I attempted a topical conversation with a friend a couple weeks ago, which I knew we had differing views on. He is also incredibly liberal and I am Librarian. You’d think we’d be relative close to agreement wouldn’t you? As soon as I asked questions about his view, or for further resources so I could research his claims and statistics, he immediately got defensive. He took it personally that I wanted to verify the information. When I simply wanted to read up on it so I could be better informed. He claimed I was “heated” and “being antagonistic”. His reaction epitomized my views on current society and it’s views on learning, growing, and being educated. In the words of several fat white men from some 40’s movies, “Don’t question me! Do as I say! Go on!”. Which has led us social creatures to become more isolated, even amongst the largest population this nation has ever seen. We are more divided, more alone, and more sad. Simply because we do not love each other.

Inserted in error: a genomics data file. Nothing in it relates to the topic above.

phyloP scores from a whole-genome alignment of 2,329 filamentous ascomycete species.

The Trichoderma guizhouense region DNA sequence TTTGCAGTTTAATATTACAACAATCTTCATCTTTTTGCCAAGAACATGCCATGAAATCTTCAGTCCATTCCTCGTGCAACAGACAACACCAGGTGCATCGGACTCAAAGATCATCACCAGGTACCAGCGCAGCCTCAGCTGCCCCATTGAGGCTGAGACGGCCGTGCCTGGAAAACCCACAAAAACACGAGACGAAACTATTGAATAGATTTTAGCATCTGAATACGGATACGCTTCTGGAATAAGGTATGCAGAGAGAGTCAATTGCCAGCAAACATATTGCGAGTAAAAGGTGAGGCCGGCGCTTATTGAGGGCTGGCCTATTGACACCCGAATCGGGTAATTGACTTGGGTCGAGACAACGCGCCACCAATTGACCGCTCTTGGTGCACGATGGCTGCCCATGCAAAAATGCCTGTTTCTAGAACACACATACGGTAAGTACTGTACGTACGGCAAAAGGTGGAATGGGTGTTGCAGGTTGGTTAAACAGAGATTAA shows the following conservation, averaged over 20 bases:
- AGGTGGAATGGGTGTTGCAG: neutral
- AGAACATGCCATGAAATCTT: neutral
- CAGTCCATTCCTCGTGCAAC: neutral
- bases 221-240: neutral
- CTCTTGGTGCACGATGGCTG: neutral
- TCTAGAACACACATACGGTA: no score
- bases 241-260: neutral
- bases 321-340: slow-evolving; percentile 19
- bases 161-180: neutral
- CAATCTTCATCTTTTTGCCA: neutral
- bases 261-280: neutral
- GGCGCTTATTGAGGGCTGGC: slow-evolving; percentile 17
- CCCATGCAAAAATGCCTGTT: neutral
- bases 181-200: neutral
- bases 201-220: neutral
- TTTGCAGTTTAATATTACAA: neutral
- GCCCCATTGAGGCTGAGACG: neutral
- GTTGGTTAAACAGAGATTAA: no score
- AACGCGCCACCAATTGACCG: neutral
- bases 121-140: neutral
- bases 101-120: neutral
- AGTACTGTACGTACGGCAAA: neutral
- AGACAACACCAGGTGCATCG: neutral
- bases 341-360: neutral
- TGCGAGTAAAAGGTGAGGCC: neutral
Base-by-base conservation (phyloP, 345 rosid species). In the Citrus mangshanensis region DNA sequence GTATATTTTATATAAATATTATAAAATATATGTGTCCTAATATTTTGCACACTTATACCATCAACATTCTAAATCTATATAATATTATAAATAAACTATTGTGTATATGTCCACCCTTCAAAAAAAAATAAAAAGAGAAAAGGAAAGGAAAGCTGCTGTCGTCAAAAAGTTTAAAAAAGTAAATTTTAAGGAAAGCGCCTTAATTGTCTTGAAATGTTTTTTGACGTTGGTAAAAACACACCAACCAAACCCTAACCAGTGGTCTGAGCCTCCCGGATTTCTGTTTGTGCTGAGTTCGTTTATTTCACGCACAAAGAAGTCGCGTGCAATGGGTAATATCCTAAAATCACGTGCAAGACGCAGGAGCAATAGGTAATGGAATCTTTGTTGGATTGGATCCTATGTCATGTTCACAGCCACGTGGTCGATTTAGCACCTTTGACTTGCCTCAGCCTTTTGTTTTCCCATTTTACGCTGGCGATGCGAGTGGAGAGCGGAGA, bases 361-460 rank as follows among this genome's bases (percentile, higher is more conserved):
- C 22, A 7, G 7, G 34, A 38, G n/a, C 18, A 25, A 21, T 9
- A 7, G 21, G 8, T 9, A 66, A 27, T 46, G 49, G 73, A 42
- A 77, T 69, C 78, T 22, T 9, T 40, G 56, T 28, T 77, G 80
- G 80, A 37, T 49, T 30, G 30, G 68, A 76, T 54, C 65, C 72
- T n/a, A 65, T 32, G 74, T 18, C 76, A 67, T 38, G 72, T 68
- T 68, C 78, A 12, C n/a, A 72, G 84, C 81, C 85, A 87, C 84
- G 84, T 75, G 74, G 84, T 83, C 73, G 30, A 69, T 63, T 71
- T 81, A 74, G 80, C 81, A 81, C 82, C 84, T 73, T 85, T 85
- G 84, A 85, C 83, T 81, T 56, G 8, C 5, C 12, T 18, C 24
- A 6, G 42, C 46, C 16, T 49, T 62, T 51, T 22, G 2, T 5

For those who base their intolerance and hate on religions – this is a false footing my friend. Even the Bible and most other religious scriptures, instruct us to love each other and treat each other as we would want to be treated. I don’t have to agree with you politically to love you and treat you with common respect. So why can’t you do the same for me? ….. there in-lies the problem. We look for tit-for-tat. I tolerate you, so you must tolerate me. No… that is not how it works. I tolerate and love you – because i want to – not because i expect you to treat me the same or do anything differently because of it. it is what it is, your reaction to me is that intended outcome. My peace at how I treat you is the intended outcome. We would do well to implement that idea.

    • MTR says:


      I have to admit that the typo about you being “Librarian” amused me to no end knowing how you approach things. Thanks for the amusing break!